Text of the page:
When you are thinking of moving to a new country an important step is living there for a few months before you completely cut your ties with your home country and actually move. Renting a property for a few months and living there is the best way to determine whether the country you have chosen is actually right for you.
This approach gives you the chance to experience living in a different culture, to start to make friends and connections and spot any issues that you may have missed during the research phase. It is an important step, but not one without pitfalls.
Why some expats need travel insurance
One thing many explorer expats forget when they reach the testing stage is access to healthcare. They just do not think about the fact that living in another country means that if they get sick making a doctor’s appointment can be an issue.
Distance means that there is no access to their home country’s state facilities, but access to a doctor in the country that they are living in for a few months can also be an issue. Because they are not yet a permanent resident there, they are unlikely to have the right to state funded healthcare in that new country.
Unfortunately, many expats who are testing the waters by living for a few months in various countries do not realise that they are in this precarious situation. They often only realise that out when they fall sick and find it hard to get access to affordable medical care.
Fortunately, it is possible to cover this gap with good quality travel insurance or a specialist expat insurance policy. You just need to do your research carefully when buying your policy.
Buying the right travel insurance for explorer living
When buying a travel insurance policy you need to check how many days your policy provides cover for. Most policies, including annual travel insurance policies, limit the number of days you can be away. Never assume an annual travel policy covers you for an entire year because most do not.
Always check both the total number of days covered across the year and, more importantly, the maximum number of days you can be out of your home country and still be covered. It can be as little as 14 days, but you can buy policies that cover you for much longer trips. If you are living abroad for two or three months, you need to be covered for that entire period not just 14 days.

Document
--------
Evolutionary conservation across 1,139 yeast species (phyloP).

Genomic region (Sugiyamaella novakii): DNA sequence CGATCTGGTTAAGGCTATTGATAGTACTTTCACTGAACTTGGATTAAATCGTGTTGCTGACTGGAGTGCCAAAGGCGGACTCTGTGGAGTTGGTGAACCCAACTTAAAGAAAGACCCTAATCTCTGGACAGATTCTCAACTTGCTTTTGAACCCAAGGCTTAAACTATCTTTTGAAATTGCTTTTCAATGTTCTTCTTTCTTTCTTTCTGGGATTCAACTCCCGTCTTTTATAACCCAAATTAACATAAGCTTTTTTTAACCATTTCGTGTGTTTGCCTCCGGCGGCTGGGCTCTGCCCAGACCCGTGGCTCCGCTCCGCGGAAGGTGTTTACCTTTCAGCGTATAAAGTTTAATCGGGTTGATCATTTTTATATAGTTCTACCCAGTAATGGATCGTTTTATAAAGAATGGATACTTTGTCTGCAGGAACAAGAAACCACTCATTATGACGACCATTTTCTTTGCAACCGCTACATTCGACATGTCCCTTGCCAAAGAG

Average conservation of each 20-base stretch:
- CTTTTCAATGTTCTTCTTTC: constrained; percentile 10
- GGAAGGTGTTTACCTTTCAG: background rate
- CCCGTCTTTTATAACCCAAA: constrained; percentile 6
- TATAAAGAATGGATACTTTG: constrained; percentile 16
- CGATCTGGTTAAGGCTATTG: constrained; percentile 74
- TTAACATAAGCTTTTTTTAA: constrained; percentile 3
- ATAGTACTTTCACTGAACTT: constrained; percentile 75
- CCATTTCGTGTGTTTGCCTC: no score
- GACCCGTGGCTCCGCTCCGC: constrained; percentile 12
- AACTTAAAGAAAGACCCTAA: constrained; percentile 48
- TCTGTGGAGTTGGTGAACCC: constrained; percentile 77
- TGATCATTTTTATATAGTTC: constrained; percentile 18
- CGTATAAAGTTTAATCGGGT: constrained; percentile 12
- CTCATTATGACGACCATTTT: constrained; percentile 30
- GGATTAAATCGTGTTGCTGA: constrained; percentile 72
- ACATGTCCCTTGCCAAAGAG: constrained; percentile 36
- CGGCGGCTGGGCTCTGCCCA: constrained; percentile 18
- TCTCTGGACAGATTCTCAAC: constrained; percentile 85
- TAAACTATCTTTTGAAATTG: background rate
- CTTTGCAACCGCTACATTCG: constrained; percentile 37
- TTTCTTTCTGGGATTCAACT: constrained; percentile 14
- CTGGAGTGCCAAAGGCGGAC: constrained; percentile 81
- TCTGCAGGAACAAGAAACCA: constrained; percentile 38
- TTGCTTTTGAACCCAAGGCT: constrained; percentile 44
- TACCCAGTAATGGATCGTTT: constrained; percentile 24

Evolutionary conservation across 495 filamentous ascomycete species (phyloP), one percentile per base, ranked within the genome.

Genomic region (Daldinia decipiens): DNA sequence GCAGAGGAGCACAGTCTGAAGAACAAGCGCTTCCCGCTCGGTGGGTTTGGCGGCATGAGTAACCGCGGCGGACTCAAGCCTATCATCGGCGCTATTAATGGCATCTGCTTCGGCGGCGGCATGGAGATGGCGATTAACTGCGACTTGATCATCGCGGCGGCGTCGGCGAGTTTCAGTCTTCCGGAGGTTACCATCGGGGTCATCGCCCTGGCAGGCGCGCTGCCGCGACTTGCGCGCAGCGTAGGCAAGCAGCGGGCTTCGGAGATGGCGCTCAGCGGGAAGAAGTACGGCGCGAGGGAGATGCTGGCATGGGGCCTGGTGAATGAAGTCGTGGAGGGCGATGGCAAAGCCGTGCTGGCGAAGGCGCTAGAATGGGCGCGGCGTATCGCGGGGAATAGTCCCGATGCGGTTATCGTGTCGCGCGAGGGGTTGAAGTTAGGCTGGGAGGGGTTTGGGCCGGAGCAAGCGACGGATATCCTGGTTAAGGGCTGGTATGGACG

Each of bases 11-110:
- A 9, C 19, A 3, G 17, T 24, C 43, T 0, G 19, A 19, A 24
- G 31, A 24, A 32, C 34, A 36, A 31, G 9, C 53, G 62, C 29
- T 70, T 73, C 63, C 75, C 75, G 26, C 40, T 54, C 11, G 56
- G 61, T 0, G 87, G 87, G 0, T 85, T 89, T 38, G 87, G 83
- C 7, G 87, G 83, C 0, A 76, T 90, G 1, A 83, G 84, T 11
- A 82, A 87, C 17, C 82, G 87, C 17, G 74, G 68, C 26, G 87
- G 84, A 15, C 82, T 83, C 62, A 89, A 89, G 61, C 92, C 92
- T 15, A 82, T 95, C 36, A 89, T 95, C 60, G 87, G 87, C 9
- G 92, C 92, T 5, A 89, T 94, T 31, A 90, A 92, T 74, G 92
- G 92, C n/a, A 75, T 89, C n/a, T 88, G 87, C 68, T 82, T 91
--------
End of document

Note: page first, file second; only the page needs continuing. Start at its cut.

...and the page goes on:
What is covered?
You need to check exactly what is covered. Make sure that treatment in the country that you are planning to spend a prolonged period in is covered. Also, check what treatments are covered.
Pre-existing medical conditions
Getting cover for your pre-existing conditions is extremely important especially when you are going to be away for a pro-longed period. Not all firms will cover pre-existing conditions, but many do. You have to pay extra and understand what level of cover is on offer for your pre-existing conditions.
What to do if something goes wrong
Take your time and make sure that you fully understand the level of cover you are buying. By taking this approach should you need medical help you will be able to get it.
Should you be unlucky and have issues with your accident or illness claim, all is not lost. There are good legal firms out there who specialise in holiday claims who can often help you to recover the cost if your claim is refused. However, they will only be able to help if you have done your research and bought the right type of cover in the first place.
Getting permanent healthcare cover
Naturally, healthcare is not something you should leave to chance. If you are planning to move permanently abroad take the time to find out what type of long-term health cover is available in your new country.
Never assume you will automatically qualify for state cover. If it turns out that you do need private insurance find out what is covered and what is not. Whether or not there is a good level of healthcare available in your potentially new country is a vital consideration and definitely something you can afford to leave to chance.
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